“ref” keyword and reference types [duplicate]

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Problem :

someone in my team stumbled upon a peculiar use of the ref keyword on a reference type

class A { /* ... */ } 

class B
{    
    public void DoSomething(ref A myObject)
    {
       // ...
    }
}

Is there any reason someone sane would do such a thing? I can’t find a use for this in C#

Solution :

Only if they want to change the reference to the object passed in as myObject to a different one.

public void DoSomething(ref A myObject)
{
   myObject = new A(); // The object in the calling function is now the new one 
}

Chances are this is not what they want to do and ref is not needed.

Let

class A
{
    public string Blah { get; set; }
}

void Do (ref A a)
{
    a = new A { Blah = "Bar" };
}

then

A a = new A { Blah = "Foo" };
Console.WriteLine(a.Blah); // Foo
Do (ref a);
Console.WriteLine(a.Blah); // Bar

But if just

void Do (A a)
{
    a = new A { Blah = "Bar" };
}

then

A a = new A { Blah = "Foo" };
Console.WriteLine(a.Blah); // Foo
Do (a);
Console.WriteLine(a.Blah); // Foo

The ref keyword is usefull if the method is supposed to change the reference stored in the variable passed to the method. If you do not use ref you can not change the reference only changes the object itself will be visible outside the method.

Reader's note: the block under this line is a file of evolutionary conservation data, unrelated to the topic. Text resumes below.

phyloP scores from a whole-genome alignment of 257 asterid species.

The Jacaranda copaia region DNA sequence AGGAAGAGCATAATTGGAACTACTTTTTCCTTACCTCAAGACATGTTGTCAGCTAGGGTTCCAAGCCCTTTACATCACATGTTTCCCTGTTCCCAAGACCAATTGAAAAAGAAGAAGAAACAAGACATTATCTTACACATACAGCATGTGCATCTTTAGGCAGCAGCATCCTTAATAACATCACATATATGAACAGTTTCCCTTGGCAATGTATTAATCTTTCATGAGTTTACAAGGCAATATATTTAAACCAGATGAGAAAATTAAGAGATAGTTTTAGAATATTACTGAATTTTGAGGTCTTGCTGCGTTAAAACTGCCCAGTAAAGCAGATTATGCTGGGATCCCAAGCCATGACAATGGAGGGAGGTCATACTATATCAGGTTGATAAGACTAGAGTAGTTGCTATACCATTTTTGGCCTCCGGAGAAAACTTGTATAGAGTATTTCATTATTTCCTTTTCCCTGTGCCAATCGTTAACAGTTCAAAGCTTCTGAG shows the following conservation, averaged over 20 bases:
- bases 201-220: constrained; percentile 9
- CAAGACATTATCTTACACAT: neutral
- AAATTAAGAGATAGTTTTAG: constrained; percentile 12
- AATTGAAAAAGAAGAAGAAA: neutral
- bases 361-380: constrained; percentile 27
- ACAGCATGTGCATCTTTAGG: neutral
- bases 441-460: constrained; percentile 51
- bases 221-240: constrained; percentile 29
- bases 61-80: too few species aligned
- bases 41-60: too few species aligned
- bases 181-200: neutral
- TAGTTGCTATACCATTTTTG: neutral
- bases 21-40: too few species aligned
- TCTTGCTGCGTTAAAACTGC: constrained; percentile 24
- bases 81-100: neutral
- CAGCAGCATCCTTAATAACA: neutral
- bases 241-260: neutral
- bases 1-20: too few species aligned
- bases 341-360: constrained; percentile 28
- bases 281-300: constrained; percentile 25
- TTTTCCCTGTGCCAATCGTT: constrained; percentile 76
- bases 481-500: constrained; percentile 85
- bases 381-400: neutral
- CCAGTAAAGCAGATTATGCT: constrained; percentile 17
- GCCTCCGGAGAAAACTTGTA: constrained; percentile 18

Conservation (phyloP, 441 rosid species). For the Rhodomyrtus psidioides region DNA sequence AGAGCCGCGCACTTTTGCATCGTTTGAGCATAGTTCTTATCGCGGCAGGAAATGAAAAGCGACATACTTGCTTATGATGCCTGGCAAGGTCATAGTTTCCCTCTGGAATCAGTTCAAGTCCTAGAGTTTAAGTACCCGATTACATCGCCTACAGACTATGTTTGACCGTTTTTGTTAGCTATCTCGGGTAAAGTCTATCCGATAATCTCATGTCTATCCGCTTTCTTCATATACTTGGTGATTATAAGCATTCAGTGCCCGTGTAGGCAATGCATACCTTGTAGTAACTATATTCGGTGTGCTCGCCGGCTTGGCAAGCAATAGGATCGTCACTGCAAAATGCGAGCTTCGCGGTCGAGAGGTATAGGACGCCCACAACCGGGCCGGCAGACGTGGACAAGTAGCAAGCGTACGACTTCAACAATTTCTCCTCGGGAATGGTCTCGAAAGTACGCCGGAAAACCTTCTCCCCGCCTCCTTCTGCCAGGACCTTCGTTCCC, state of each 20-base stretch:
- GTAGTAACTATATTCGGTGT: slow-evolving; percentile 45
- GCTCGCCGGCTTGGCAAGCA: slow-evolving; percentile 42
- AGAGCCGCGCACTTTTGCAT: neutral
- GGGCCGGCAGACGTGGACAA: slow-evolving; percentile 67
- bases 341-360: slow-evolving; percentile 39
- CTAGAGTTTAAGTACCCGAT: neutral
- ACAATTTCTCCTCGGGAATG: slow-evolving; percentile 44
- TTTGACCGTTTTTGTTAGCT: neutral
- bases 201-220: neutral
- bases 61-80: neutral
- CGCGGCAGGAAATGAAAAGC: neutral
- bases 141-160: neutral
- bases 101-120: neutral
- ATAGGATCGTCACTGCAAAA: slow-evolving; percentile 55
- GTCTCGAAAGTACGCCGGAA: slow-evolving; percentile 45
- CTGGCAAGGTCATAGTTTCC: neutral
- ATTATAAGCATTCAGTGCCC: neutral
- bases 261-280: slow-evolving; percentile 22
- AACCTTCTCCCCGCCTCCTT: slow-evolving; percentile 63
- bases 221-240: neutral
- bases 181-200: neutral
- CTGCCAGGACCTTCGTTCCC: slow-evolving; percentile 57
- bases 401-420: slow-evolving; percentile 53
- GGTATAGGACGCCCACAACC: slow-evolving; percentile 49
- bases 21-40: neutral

this.DoSomething(myObject);
// myObject will always point to the same instance here

this.DoSomething(ref myObject);
// myObject could potentially point to a completely new instance here

There’s nothing peculiar with this. You reference variables if you want to return several values from a method or just don’t want to reassign the return value to the object you’ve passed in as an argument.

Like this:

int bar = 4;
foo(ref bar);

instead of:

int bar = 4;
bar = foo(bar);

Or if you want to retrieve several values:

int bar = 0;
string foobar = "";
foo(ref bar, ref foobar);

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